Why Walking Home After Drinking Can Be a Deadly Exercise

Man walking on dark street alone at night

Consider a group of young adults out at a bar for the evening. Maybe it’s St. Patrick’s Day or New Year’s Eve. Or maybe one of the group is celebrating a twenty-first birthday. Whatever the event, it involves free-flowing alcohol. It’s late and the party is breaking up. Some people take taxis home but one of the group just lives several blocks away and decides to walk home. That turns out to be a deadly decision. His friends never see him alive again.

Does this sound like fiction? Unfortunately, it’s not. Walking home alone after drinking has had fatal consequences for too many young people. Take a look at some of these real-life examples.

On February 25, 2016 in Syracuse, New York, nineteen-year-old Alex Hendry left a party alone. His body was found in a field the next day. He died of hypothermia.

At 2 a.m. on May 1, 2015 in Wisconsin, twenty-year-old Bobby Sontag was walking home with a friend after visiting bars. The two separated but Bobby was never seen alive again. His body was recovered from the Kinnickinnic River a few days later.

In November 2015, twenty-three-year-old Anthony Urena was intoxicated when he left a New York City nightclub. His body was finally found in the Hudson River seven weeks later.

There are many more examples like these. An intoxicated person is liable to fall, drown, be assaulted, lose his way and freeze to death, or be hit by a vehicle.

Keeping Yourself and Your Friends Safe

If you see an intoxicated person decide to leave alone to walk home or to some other venue, the right thing to do is take action. Convince the person to get a taxi or rideshare, or a sober ride home from a friend. Another option is getting the person to a nearby hotel room. However, if he (or she) is only semi-conscious, there’s a chance he could lapse into an alcohol-induced coma or vomit and aspirate (inhale) the material vomited. This person should be taken to an emergency room for treatment to ensure he will live to see the morning.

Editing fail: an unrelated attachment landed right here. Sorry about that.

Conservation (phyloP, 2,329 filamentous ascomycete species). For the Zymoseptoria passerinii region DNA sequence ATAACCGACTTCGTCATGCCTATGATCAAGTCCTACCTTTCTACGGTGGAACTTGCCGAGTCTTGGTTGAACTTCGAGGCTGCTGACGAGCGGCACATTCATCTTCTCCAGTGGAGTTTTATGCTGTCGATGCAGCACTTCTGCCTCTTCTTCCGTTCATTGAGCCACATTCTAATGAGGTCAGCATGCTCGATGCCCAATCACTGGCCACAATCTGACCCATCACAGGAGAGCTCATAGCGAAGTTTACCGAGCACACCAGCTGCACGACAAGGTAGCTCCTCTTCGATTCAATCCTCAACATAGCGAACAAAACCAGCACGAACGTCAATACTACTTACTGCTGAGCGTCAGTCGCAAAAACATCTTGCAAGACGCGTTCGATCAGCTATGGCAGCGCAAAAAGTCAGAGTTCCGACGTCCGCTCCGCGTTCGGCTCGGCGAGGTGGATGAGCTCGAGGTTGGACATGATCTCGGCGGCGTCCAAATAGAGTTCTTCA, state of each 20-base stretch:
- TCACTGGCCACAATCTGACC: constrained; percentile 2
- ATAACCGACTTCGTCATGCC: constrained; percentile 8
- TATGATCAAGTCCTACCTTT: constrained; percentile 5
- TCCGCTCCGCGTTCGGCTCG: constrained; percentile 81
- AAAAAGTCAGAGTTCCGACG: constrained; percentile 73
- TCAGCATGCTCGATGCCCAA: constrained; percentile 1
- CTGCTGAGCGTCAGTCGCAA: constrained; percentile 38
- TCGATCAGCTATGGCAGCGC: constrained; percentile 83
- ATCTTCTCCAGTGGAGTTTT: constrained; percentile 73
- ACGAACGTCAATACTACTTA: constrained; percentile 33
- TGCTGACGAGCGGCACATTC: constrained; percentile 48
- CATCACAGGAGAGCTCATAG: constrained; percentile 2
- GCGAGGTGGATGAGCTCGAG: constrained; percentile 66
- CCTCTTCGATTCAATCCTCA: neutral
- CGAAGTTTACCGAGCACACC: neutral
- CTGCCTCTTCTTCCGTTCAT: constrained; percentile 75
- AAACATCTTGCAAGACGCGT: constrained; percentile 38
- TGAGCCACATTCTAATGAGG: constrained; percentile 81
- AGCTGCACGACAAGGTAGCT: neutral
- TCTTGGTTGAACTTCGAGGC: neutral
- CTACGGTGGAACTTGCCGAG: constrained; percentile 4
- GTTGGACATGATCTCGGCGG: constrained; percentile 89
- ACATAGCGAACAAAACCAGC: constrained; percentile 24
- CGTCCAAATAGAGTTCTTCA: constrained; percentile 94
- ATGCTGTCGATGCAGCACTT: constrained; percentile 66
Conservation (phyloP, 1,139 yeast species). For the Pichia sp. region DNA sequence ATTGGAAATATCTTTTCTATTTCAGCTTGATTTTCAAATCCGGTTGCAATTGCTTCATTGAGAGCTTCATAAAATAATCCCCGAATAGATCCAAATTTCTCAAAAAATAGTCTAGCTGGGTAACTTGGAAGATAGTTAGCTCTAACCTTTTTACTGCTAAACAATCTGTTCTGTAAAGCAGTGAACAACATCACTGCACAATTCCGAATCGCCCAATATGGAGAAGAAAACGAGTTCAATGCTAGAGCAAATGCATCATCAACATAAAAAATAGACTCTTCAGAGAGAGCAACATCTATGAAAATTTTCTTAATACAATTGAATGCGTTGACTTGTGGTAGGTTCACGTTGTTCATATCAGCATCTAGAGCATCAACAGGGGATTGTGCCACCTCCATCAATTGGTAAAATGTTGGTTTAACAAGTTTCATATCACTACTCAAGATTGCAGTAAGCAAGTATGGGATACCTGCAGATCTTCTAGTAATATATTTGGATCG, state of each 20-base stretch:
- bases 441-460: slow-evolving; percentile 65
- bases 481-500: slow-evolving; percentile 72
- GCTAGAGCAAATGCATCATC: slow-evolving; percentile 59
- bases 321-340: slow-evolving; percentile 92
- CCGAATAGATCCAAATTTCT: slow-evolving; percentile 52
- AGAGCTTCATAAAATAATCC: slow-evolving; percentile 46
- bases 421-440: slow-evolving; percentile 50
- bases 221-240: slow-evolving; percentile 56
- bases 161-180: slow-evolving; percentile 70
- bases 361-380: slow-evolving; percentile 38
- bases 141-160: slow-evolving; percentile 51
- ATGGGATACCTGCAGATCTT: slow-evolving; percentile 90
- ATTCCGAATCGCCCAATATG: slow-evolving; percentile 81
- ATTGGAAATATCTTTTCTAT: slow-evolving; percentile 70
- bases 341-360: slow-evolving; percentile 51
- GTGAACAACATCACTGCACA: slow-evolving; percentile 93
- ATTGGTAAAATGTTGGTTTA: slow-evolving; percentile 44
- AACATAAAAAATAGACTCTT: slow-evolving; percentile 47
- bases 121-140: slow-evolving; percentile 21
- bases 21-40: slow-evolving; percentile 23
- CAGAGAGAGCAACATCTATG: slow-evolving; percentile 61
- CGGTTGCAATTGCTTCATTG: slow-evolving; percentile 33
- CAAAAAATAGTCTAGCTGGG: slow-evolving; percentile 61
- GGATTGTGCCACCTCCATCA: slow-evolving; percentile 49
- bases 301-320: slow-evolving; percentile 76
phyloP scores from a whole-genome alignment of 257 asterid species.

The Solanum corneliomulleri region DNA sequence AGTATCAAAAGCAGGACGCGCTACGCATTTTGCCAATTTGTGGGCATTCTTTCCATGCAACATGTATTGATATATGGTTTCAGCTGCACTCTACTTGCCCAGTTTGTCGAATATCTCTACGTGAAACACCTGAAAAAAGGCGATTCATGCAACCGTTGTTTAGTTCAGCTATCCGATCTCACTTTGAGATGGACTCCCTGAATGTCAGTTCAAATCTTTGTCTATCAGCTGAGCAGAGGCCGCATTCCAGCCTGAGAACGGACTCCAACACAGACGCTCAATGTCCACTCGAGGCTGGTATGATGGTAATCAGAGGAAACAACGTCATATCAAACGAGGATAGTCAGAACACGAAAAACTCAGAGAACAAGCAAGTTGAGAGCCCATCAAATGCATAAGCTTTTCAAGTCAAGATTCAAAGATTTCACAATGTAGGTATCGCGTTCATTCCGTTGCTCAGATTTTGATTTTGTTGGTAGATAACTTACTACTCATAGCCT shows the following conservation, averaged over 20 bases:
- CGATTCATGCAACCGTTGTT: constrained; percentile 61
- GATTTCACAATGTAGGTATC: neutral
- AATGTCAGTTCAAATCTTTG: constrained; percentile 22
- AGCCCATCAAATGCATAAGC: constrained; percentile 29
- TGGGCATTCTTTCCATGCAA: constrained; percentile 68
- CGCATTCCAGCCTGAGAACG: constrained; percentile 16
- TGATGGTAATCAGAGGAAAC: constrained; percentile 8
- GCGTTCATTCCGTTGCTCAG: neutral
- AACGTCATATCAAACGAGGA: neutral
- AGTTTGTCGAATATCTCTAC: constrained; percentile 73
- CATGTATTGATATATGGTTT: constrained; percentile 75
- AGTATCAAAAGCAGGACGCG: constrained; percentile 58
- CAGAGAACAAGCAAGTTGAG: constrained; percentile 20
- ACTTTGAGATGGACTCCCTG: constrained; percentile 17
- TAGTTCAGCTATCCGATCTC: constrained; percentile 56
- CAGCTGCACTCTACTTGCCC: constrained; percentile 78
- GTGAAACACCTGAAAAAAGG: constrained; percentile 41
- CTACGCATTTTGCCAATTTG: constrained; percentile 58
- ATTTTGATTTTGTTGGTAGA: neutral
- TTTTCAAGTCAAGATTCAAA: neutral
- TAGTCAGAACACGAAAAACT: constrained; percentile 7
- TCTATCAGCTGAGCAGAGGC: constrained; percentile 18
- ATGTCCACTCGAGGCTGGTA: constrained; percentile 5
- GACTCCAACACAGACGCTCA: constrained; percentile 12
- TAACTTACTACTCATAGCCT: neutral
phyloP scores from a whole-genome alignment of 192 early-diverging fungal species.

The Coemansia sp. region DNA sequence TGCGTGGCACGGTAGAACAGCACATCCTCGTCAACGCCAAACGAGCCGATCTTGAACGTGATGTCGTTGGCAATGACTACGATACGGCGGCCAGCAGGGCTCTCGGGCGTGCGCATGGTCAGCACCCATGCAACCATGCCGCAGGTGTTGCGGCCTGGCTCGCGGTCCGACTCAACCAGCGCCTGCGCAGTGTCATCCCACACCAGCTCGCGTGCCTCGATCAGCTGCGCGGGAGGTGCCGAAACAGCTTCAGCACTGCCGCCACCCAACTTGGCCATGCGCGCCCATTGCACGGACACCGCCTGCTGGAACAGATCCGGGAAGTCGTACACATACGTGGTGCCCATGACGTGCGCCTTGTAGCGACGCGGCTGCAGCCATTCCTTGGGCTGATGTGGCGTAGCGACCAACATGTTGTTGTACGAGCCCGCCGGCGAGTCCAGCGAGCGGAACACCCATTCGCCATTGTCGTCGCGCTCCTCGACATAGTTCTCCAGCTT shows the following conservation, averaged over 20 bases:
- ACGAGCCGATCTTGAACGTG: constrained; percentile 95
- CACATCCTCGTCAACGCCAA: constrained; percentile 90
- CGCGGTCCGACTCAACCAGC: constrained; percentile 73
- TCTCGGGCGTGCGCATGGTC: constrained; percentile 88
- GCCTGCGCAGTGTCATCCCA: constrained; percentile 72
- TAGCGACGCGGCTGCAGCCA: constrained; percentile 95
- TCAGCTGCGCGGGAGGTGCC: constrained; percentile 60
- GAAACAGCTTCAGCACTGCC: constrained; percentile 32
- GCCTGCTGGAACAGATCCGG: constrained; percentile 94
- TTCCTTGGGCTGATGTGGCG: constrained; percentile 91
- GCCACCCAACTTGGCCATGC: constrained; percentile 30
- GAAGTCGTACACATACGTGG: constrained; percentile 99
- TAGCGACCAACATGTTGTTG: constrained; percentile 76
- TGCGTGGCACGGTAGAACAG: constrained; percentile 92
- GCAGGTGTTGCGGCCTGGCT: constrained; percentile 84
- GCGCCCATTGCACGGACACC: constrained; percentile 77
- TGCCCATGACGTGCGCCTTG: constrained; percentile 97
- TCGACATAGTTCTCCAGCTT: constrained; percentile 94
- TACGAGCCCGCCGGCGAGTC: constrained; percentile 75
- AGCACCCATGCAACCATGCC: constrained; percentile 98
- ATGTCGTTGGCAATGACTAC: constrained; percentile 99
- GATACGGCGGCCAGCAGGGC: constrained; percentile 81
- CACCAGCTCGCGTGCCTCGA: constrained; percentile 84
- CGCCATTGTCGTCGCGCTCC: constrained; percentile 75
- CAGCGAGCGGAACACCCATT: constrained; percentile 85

If you have a friend who is likely to drink excessively, an even better action is to put an agreement in place on how this person will get home afterwards (if you can’t convince him to drink less or stop completely). Before he starts drinking, you have a better chance of obtaining agreement on his transportation plans. Drive him to the venue, make sure he has a phone programmed with the number for a taxi or rideshare and payment arrangements already made and then make sure he sticks to this agreement.

A smart move for many couples is attending an event like New Year’s Eve at a nice hotel and then booking a room for the night. Then the only adventure is making it up the elevator to the room.

Many people don’t realize the many risks of drinking to intoxication. A drunk person is defenseless and helpless to rescue himself if he falls into water or gets lost in the middle of a cold winter night. A little foresight will keep everyone safe.

These stories and many others can be found on this website:



Sue Birkenshaw

Sue has worked in the addiction field with the Narconon network for three decades. She has developed and administered drug prevention programs worldwide and worked with numerous drug rehabilitation centers over the years. Sue is also a fine artist and painter, who enjoys traveling the world which continues to provide unlimited inspiration for her work. You can follow Sue on Twitter, or connect with her on LinkedIn.